not a hoarder, but I do have pack-rat tendencies with a
books. For example, in third grade, my teacher pulled 18
library books out of my tiny school desk. Books still
send out a siren song, and I usually canít resist
buying at least one when Iím at a store.
husband, on the other hand, bragged when we were dating
in our 20s that he could fit all of his possessions into
a Chevette. That was a bit of an exaggeration, but when
we got married, we had to (still do, to some extent)
navigate between loving our possessions and not drowning
Marsden, assistant professor of human services and
psychology at Beacon College in Leesburg, Fla., says
this is an issue in the broader U.S. culture: We buy
what we love, but it can eventually become too much, and
our possessions start to own us.
definitely do develop emotional attachments to stuff.
Once weíve started developing that emotional
attachment, itís much harder to let things go,"
can lead to tension in the home, said Aida Vazin, a
marriage and family therapist in private practice in
Newport Beach, Calif., who recently worked with a couple
on this topic.
husband and I are pretty good at reducing clutter with
some things, such as tossing broken stuff and donating
old and little-used clothing, but we could ó OK, I
could ó do better.
said individuals who have difficulty paring down need to
recognize they have an emotional attachment to an object
and then ask themselves why. Was it something from a
deceased grandparent, a memento from a special trip?
Next ask, will letting go of the object really matter?
yourself, if I didnít have this, would I forget my
grandmother, or would I forget that special trip that I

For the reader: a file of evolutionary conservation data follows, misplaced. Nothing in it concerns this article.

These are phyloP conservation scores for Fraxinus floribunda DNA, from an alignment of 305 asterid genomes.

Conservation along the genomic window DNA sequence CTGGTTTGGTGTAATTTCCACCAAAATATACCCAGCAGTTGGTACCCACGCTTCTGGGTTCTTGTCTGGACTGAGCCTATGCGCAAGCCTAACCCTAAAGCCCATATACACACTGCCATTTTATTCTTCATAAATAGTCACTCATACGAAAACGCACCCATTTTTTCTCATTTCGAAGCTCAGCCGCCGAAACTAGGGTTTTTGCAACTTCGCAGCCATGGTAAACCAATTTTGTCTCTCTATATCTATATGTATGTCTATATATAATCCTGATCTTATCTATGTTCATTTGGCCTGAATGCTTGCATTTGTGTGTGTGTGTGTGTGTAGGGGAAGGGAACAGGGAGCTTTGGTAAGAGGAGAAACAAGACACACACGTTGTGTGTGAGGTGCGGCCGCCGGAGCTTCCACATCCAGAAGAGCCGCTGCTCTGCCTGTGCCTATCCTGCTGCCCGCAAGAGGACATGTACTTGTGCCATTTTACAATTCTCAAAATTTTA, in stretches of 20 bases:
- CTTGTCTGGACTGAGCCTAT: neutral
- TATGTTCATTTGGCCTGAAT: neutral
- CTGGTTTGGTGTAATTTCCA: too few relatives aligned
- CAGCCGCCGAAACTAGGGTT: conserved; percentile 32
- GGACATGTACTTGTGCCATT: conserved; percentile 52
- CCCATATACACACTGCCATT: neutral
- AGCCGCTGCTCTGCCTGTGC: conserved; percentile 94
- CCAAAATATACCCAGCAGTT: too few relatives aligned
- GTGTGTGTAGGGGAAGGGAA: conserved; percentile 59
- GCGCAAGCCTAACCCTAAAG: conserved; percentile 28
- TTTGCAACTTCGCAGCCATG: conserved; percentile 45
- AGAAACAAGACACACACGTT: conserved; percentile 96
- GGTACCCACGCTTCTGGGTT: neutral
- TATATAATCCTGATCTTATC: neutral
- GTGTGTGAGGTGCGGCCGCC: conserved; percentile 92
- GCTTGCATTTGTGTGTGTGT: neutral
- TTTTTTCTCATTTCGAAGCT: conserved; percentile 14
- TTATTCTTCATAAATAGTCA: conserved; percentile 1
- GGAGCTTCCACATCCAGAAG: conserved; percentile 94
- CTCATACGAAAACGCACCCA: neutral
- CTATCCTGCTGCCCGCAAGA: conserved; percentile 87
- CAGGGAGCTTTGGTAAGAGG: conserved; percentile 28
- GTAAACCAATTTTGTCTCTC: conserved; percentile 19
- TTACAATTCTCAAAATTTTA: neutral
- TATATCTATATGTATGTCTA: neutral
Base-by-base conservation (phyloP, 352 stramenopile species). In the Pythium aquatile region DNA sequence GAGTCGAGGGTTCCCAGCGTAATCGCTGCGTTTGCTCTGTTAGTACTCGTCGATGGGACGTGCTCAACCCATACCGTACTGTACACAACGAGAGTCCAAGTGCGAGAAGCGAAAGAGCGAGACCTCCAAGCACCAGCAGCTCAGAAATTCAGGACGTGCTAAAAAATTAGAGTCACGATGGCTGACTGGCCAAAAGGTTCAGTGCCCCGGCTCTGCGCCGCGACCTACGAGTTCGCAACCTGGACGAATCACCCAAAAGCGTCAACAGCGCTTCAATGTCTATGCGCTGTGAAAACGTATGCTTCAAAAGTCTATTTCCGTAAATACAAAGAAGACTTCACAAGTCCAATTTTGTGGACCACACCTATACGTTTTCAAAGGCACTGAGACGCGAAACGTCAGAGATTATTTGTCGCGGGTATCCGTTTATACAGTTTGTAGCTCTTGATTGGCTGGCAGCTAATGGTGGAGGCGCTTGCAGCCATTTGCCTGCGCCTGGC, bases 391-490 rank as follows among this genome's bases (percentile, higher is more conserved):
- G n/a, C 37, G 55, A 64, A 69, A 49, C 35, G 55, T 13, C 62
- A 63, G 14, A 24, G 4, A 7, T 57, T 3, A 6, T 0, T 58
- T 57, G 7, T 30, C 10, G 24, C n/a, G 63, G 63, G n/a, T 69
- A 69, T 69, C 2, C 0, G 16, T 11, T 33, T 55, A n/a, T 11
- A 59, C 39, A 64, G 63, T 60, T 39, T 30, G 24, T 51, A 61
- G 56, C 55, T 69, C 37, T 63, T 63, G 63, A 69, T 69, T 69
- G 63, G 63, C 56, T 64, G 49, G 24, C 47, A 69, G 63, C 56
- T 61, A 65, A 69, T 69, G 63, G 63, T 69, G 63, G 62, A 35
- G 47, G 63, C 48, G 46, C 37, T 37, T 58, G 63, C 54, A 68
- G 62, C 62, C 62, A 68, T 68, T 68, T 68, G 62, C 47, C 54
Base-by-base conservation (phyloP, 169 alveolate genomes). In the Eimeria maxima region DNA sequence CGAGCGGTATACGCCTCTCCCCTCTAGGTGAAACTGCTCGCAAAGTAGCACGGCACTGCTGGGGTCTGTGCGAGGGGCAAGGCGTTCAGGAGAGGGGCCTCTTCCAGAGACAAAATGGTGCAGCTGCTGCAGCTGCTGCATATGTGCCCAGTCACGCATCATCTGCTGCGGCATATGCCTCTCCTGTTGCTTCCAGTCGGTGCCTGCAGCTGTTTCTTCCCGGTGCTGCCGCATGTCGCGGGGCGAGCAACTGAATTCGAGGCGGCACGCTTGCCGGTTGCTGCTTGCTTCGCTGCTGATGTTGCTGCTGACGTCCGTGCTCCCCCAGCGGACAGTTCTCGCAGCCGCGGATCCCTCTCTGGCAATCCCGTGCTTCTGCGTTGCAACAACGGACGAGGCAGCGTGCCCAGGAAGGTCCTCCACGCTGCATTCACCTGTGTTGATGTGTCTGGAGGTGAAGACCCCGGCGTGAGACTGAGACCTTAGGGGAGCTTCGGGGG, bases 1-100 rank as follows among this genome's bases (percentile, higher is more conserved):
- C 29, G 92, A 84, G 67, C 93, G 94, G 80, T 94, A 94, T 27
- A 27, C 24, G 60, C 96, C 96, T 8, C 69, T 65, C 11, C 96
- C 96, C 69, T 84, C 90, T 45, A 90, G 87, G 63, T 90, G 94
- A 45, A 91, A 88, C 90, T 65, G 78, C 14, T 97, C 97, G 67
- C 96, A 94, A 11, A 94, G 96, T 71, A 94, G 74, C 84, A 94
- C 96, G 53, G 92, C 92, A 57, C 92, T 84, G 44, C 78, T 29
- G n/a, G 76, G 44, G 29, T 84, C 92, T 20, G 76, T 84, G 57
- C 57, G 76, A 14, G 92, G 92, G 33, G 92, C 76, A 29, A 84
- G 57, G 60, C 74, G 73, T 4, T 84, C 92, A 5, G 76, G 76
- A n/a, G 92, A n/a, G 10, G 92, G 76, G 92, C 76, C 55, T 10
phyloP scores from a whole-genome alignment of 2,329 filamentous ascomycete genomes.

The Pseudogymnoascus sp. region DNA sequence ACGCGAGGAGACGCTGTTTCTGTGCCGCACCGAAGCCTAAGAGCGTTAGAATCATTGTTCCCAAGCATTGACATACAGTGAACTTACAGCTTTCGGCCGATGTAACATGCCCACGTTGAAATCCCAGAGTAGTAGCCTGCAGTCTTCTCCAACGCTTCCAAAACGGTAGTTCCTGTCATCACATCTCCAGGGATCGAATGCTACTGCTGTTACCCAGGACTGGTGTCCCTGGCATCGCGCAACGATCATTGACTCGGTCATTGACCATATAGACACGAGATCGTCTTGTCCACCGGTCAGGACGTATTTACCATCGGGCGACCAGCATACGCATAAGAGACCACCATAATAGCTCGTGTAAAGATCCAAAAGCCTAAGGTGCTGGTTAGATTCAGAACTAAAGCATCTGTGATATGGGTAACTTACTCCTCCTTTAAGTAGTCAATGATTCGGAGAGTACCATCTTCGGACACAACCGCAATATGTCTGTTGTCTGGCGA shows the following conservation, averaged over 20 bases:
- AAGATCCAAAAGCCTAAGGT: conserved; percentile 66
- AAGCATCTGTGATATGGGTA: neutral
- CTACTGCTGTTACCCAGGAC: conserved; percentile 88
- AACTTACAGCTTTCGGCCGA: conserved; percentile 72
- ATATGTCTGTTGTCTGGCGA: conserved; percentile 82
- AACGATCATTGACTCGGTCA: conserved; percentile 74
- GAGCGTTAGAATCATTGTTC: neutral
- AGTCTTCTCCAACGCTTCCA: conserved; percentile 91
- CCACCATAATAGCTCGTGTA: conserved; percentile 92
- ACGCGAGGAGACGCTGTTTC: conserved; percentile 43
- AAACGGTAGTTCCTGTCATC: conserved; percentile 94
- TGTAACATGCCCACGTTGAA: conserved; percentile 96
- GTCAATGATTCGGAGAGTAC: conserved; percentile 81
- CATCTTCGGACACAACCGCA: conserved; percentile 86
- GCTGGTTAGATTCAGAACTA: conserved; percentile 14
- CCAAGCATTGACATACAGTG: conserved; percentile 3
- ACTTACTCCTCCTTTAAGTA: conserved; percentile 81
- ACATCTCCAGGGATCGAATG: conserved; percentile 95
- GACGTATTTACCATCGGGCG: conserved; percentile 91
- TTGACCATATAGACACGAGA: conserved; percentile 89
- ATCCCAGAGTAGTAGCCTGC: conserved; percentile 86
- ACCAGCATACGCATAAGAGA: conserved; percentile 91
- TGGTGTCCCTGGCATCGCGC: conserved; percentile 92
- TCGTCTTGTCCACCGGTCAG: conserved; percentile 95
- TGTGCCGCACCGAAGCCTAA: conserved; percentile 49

had? And if the answer is no, which usually it is, you
can detach yourself from it," she said, adding that
the detachment is critical.
said a personís view toward possessions usually points
to a deeper need. For the stuff person, it can be a need
for protection and safety, or a fear of scarcity. The
minimalist may feel entrapped by too much stuff.
Marsden and Vazin said itís important for couples who
argue about clutter to talk about attachment to things
in an honest, nonjudgmental way. The person who objects
to the clutter should propose a solution that works for
both people, Marsden said.
sides need to give a little, with the pack rat realizing
that, in the U.S., goods are easily accessible, and the
minimalist accepting products if theyíre organized.
Organization goes a long way toward harmony, whether
that means keeping a collection tamed or dumping the
junk drawer from time to time, they said.
discussing the couple she treated, Vazin said they came
to realize that the person who was bringing in the stuff
did it because she loved variety and objects that were
aesthetically pleasing. Vazinís solution was that the
shopper needed to get rid of purchases after six months
to a year to make room for new things. She targeted
goods she no longer wore or that didnít fit in her
lifestyle. That way she could part with them more
fact that her need wasnít taken away from her was
really helpful. It helped her partner who was a
minimalist, because clutter wasnít building up in the
home," she said.
Vazinís suggestion, to tackle my book habit, I looked
at what books signified to me, which is the love of
stories. Plus, having a book collection says something
about me. By paring down my collection, I can keep the
books that mean the most to me but also make space for
not like, ĎI canít have my book collection ever
again,í" she says. "Itís, ĎI get to have
something new and fresh and different.í It makes it
exciting to get rid of something to open up space for